The Supreme Court indicated recently, however, that the "presumption of invalidity" with which Boykin approached a silent or ambiguous record of a prior conviction is inapplicable on collateral review. Parke v. Raley, --- U.S. ----, ----, 113 S.Ct. 517, 523, 121 L.Ed.2d 391 (1992). The Court explained:
To import Boykin's presumption of invalidity into this very different context would, in our view, improperly ignore another presumption deeply rooted in our jurisprudence: the "presumption of regularity" that attaches to final judgments, even when the question is waiver of constitutional rights.
Id. The precise issue presented in Parke was the constitutionality of a state procedure for determining the constitutional validity of prior convictions on collateral attack. Id. --- U.S. at ----, 113 S.Ct. at 520. That procedure allocated burdens of production and proof to the petitioner. See id. Despite its narrow holding, Parke strongly hints that the presumption of regularity upon which it relied to uphold the state scheme applies to the collateral review of any prior conviction. See id. --- U.S. at ----, 113 S.Ct. at 523.1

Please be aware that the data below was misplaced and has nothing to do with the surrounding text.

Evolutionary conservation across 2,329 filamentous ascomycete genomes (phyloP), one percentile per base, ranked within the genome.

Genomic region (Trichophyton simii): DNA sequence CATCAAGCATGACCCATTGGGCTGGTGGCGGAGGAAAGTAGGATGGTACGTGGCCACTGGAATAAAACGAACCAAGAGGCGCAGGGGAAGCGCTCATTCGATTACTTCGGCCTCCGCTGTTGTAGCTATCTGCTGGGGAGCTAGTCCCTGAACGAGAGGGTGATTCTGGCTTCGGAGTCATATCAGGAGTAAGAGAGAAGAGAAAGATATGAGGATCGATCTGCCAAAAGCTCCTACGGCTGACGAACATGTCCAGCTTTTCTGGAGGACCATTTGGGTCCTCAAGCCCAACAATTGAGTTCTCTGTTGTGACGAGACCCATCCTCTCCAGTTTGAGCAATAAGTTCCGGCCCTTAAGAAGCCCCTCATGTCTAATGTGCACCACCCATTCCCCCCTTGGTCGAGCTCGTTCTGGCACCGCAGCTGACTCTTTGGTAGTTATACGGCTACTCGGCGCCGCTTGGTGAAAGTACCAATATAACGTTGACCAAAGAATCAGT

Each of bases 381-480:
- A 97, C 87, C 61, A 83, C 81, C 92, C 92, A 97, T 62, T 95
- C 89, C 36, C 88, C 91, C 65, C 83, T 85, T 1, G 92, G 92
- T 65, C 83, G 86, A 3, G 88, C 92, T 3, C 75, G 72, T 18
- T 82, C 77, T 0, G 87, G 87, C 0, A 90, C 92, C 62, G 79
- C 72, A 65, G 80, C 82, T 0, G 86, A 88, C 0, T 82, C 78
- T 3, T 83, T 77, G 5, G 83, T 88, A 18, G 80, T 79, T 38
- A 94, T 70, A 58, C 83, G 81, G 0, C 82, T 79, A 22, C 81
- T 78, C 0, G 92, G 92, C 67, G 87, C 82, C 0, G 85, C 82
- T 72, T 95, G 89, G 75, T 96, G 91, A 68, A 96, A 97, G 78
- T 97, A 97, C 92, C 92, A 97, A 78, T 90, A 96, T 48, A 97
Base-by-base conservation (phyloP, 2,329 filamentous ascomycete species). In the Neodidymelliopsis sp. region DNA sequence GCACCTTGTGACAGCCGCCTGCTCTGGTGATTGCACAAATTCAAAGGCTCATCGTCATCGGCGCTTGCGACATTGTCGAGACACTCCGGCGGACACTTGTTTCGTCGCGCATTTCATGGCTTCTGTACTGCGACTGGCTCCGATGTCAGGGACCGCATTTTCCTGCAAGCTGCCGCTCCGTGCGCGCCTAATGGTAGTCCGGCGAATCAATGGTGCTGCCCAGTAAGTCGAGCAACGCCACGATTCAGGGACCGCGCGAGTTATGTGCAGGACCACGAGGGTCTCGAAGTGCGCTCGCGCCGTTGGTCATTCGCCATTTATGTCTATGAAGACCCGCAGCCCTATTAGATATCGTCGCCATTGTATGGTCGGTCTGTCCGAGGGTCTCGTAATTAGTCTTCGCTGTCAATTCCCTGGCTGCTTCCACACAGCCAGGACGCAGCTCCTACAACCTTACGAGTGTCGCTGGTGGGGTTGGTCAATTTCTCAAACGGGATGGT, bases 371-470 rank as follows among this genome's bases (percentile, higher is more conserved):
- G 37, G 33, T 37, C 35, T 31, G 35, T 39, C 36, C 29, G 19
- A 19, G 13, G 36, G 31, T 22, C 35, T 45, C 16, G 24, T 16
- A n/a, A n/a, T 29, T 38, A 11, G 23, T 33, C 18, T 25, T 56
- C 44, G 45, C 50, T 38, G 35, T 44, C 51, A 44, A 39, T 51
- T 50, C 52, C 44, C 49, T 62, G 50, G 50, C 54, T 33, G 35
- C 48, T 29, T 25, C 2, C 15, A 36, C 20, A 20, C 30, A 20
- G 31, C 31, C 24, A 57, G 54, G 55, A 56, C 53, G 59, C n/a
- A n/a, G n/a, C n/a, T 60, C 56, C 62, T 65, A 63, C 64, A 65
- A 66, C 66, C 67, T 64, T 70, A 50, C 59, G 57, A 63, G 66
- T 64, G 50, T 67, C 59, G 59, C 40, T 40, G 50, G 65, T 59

Taking the hint, we conclude that Parke creates a presumption that Mulloy intelligently and voluntarily pleaded guilty to strong-arm robbery in 1974. The government is correct that Mulloy cannot satisfy his burden of proving the constitutional invalidity of the 1974 conviction, see United States v. Newman, 912 F.2d 1119, 1121 (9th Cir.1990), (involving the Sentencing Guidelines) merely by pointing to a silent or ambiguous record.2 We must not forget, however, that Parke creates only a presumption of regularity. An affirmative showing by the defendant that the prior conviction is invalid3 overcomes the presumption and bars the use of that conviction for sentence enhancement under the ACCA.
The government argues that the district court relied in part on the silence of the record to invalidate the prior conviction, and that, in effect, the court imposed the burden of proof on the government. Mulloy argues that the government was not required to assume any burden; Mulloy produced all of the evidence of infirmity of the conviction, and the district court was convinced by that evidence. The written findings and conclusions of the district court lend some support to each view.